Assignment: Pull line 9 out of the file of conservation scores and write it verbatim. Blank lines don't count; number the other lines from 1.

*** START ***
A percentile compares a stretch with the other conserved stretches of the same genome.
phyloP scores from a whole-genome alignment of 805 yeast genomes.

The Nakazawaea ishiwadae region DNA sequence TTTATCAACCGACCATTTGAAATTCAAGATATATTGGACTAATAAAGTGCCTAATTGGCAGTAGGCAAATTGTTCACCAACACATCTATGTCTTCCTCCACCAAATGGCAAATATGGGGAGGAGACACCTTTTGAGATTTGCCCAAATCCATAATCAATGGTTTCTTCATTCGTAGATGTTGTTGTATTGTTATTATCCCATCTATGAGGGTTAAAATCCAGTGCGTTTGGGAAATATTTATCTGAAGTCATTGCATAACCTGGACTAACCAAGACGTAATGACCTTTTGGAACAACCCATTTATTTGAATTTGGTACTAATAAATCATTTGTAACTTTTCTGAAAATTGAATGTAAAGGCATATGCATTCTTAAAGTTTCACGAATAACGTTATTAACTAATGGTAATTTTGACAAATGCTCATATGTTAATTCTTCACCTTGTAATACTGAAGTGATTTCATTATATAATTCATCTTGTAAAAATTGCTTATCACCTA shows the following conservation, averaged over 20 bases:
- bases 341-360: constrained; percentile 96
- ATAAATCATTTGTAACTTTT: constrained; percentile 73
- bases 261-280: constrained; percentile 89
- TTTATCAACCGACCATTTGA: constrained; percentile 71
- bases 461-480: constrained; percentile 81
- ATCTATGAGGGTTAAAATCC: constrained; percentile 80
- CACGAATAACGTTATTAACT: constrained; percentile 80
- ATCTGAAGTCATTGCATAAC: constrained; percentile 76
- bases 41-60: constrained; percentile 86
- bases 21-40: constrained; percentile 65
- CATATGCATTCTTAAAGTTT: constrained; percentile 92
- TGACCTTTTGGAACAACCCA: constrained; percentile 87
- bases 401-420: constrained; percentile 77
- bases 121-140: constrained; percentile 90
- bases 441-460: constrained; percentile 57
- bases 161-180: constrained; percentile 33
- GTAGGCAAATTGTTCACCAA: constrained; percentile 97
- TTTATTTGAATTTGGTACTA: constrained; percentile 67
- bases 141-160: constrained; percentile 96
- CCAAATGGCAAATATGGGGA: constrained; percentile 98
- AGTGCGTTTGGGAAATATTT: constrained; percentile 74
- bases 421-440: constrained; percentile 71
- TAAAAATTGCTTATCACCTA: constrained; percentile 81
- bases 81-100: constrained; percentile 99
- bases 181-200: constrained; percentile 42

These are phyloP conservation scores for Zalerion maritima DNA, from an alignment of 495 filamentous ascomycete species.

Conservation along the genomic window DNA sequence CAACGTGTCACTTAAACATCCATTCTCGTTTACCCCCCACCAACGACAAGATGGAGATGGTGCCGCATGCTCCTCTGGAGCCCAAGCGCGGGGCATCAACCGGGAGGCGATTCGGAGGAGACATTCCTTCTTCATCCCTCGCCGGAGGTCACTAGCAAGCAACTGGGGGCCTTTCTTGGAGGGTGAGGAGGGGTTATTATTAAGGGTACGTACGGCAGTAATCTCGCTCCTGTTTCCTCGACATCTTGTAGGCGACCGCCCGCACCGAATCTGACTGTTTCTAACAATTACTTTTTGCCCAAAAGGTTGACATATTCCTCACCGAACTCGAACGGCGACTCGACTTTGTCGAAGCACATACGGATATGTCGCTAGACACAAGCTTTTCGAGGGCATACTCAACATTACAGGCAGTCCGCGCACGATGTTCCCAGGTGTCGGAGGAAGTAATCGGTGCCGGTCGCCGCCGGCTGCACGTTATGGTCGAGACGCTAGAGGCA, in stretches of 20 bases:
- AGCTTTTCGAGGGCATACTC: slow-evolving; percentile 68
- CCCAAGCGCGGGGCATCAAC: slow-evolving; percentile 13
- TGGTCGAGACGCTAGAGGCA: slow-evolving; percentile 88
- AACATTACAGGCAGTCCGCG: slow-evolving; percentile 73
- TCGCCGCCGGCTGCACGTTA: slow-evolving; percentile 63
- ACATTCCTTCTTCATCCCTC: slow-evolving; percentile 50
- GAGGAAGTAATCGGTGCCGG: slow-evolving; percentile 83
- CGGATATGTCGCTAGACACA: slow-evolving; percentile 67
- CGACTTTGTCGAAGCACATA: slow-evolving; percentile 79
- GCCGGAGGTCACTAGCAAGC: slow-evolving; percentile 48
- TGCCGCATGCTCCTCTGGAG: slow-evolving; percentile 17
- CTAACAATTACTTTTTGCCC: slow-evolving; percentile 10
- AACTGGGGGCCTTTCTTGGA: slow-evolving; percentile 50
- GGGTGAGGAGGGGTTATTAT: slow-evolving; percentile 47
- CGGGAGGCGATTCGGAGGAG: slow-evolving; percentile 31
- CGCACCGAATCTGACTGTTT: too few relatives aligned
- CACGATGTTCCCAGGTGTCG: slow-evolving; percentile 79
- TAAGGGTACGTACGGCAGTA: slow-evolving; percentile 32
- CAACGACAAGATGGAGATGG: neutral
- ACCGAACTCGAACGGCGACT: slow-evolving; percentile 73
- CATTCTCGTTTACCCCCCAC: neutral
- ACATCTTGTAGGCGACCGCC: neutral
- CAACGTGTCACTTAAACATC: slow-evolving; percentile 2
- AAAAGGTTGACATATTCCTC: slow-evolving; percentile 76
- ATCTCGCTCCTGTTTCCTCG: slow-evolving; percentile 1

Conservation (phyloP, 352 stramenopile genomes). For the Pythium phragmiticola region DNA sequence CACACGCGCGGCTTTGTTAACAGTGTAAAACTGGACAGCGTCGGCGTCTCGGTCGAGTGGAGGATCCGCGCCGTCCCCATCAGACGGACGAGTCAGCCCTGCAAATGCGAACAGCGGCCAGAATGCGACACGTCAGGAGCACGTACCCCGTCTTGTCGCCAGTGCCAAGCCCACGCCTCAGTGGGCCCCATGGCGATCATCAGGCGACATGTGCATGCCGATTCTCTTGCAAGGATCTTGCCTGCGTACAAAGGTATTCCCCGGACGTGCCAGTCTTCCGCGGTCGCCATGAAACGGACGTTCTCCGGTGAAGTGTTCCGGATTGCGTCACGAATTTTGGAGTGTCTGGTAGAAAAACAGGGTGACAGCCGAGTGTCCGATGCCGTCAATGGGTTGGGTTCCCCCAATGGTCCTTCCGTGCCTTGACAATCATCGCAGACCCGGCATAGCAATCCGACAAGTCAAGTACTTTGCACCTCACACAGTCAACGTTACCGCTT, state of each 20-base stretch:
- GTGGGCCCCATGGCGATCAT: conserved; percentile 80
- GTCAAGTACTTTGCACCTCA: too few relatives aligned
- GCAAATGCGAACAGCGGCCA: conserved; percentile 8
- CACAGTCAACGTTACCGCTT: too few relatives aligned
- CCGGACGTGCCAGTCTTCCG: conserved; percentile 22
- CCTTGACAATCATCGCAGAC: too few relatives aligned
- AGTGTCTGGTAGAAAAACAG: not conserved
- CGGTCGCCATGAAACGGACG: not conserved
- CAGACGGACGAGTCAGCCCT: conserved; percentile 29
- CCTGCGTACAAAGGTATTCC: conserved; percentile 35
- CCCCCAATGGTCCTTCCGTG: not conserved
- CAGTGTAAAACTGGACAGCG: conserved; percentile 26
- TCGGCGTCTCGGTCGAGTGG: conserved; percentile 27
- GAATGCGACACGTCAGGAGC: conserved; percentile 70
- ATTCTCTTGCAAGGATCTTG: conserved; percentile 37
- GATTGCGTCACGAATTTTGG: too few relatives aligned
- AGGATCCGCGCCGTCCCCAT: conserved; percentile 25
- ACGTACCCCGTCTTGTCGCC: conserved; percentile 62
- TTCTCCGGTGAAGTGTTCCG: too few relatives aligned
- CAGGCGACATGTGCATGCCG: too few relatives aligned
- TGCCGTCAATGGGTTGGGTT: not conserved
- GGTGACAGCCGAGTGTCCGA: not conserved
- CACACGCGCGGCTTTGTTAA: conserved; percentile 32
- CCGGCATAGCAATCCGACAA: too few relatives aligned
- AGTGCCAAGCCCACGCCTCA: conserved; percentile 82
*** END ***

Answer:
- ATCTATGAGGGTTAAAATCC: constrained; percentile 80